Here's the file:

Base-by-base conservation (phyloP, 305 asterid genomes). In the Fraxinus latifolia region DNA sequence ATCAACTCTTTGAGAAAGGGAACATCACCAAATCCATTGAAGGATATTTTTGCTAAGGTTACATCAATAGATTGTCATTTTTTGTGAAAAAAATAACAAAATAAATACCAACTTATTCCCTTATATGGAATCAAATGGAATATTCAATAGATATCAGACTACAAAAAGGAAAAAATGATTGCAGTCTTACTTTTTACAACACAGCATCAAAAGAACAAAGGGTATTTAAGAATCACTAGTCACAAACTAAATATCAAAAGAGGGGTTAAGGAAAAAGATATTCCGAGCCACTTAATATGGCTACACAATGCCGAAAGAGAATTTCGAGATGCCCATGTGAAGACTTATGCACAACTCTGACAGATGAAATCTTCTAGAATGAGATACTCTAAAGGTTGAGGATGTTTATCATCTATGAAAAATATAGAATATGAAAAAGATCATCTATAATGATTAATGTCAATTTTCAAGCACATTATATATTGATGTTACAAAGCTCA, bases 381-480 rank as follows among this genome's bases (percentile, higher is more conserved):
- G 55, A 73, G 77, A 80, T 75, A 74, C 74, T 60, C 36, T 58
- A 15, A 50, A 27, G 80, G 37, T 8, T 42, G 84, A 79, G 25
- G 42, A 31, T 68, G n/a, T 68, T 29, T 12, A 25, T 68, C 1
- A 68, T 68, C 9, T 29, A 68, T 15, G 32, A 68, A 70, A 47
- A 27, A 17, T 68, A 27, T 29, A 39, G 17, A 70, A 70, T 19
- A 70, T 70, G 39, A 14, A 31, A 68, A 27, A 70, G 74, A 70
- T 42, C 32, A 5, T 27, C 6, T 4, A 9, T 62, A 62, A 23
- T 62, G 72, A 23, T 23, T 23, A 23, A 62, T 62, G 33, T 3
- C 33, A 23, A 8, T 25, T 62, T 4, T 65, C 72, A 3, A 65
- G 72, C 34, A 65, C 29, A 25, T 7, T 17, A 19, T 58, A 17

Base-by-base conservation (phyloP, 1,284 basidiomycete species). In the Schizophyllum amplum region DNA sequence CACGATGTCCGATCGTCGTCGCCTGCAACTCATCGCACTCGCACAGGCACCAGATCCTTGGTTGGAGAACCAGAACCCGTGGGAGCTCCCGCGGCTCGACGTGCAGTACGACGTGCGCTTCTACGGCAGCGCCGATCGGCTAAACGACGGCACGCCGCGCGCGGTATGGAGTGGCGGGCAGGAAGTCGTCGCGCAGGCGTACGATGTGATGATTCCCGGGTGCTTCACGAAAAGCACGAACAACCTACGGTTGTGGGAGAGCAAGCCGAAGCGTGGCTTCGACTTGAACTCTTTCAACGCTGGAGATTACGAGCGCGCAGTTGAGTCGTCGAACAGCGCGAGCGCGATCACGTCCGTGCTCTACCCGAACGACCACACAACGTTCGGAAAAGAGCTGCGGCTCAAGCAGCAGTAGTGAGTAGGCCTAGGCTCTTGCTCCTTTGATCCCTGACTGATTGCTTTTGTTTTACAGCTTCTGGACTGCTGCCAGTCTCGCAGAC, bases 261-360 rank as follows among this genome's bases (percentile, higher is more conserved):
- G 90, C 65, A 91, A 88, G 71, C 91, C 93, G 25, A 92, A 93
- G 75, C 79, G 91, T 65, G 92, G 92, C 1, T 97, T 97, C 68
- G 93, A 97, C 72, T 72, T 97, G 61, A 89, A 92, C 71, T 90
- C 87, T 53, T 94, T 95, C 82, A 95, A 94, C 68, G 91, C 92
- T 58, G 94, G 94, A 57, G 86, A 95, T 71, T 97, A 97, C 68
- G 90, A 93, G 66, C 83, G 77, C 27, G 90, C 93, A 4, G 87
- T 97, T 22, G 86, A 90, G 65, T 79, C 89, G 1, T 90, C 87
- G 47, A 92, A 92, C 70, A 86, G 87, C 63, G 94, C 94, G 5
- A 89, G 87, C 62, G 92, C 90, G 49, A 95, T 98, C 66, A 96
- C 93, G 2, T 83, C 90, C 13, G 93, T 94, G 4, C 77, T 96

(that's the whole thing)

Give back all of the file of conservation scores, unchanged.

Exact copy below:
Base-by-base conservation (phyloP, 305 asterid genomes). In the Fraxinus latifolia region DNA sequence ATCAACTCTTTGAGAAAGGGAACATCACCAAATCCATTGAAGGATATTTTTGCTAAGGTTACATCAATAGATTGTCATTTTTTGTGAAAAAAATAACAAAATAAATACCAACTTATTCCCTTATATGGAATCAAATGGAATATTCAATAGATATCAGACTACAAAAAGGAAAAAATGATTGCAGTCTTACTTTTTACAACACAGCATCAAAAGAACAAAGGGTATTTAAGAATCACTAGTCACAAACTAAATATCAAAAGAGGGGTTAAGGAAAAAGATATTCCGAGCCACTTAATATGGCTACACAATGCCGAAAGAGAATTTCGAGATGCCCATGTGAAGACTTATGCACAACTCTGACAGATGAAATCTTCTAGAATGAGATACTCTAAAGGTTGAGGATGTTTATCATCTATGAAAAATATAGAATATGAAAAAGATCATCTATAATGATTAATGTCAATTTTCAAGCACATTATATATTGATGTTACAAAGCTCA, bases 381-480 rank as follows among this genome's bases (percentile, higher is more conserved):
- G 55, A 73, G 77, A 80, T 75, A 74, C 74, T 60, C 36, T 58
- A 15, A 50, A 27, G 80, G 37, T 8, T 42, G 84, A 79, G 25
- G 42, A 31, T 68, G n/a, T 68, T 29, T 12, A 25, T 68, C 1
- A 68, T 68, C 9, T 29, A 68, T 15, G 32, A 68, A 70, A 47
- A 27, A 17, T 68, A 27, T 29, A 39, G 17, A 70, A 70, T 19
- A 70, T 70, G 39, A 14, A 31, A 68, A 27, A 70, G 74, A 70
- T 42, C 32, A 5, T 27, C 6, T 4, A 9, T 62, A 62, A 23
- T 62, G 72, A 23, T 23, T 23, A 23, A 62, T 62, G 33, T 3
- C 33, A 23, A 8, T 25, T 62, T 4, T 65, C 72, A 3, A 65
- G 72, C 34, A 65, C 29, A 25, T 7, T 17, A 19, T 58, A 17

Base-by-base conservation (phyloP, 1,284 basidiomycete species). In the Schizophyllum amplum region DNA sequence CACGATGTCCGATCGTCGTCGCCTGCAACTCATCGCACTCGCACAGGCACCAGATCCTTGGTTGGAGAACCAGAACCCGTGGGAGCTCCCGCGGCTCGACGTGCAGTACGACGTGCGCTTCTACGGCAGCGCCGATCGGCTAAACGACGGCACGCCGCGCGCGGTATGGAGTGGCGGGCAGGAAGTCGTCGCGCAGGCGTACGATGTGATGATTCCCGGGTGCTTCACGAAAAGCACGAACAACCTACGGTTGTGGGAGAGCAAGCCGAAGCGTGGCTTCGACTTGAACTCTTTCAACGCTGGAGATTACGAGCGCGCAGTTGAGTCGTCGAACAGCGCGAGCGCGATCACGTCCGTGCTCTACCCGAACGACCACACAACGTTCGGAAAAGAGCTGCGGCTCAAGCAGCAGTAGTGAGTAGGCCTAGGCTCTTGCTCCTTTGATCCCTGACTGATTGCTTTTGTTTTACAGCTTCTGGACTGCTGCCAGTCTCGCAGAC, bases 261-360 rank as follows among this genome's bases (percentile, higher is more conserved):
- G 90, C 65, A 91, A 88, G 71, C 91, C 93, G 25, A 92, A 93
- G 75, C 79, G 91, T 65, G 92, G 92, C 1, T 97, T 97, C 68
- G 93, A 97, C 72, T 72, T 97, G 61, A 89, A 92, C 71, T 90
- C 87, T 53, T 94, T 95, C 82, A 95, A 94, C 68, G 91, C 92
- T 58, G 94, G 94, A 57, G 86, A 95, T 71, T 97, A 97, C 68
- G 90, A 93, G 66, C 83, G 77, C 27, G 90, C 93, A 4, G 87
- T 97, T 22, G 86, A 90, G 65, T 79, C 89, G 1, T 90, C 87
- G 47, A 92, A 92, C 70, A 86, G 87, C 63, G 94, C 94, G 5
- A 89, G 87, C 62, G 92, C 90, G 49, A 95, T 98, C 66, A 96
- C 93, G 2, T 83, C 90, C 13, G 93, T 94, G 4, C 77, T 96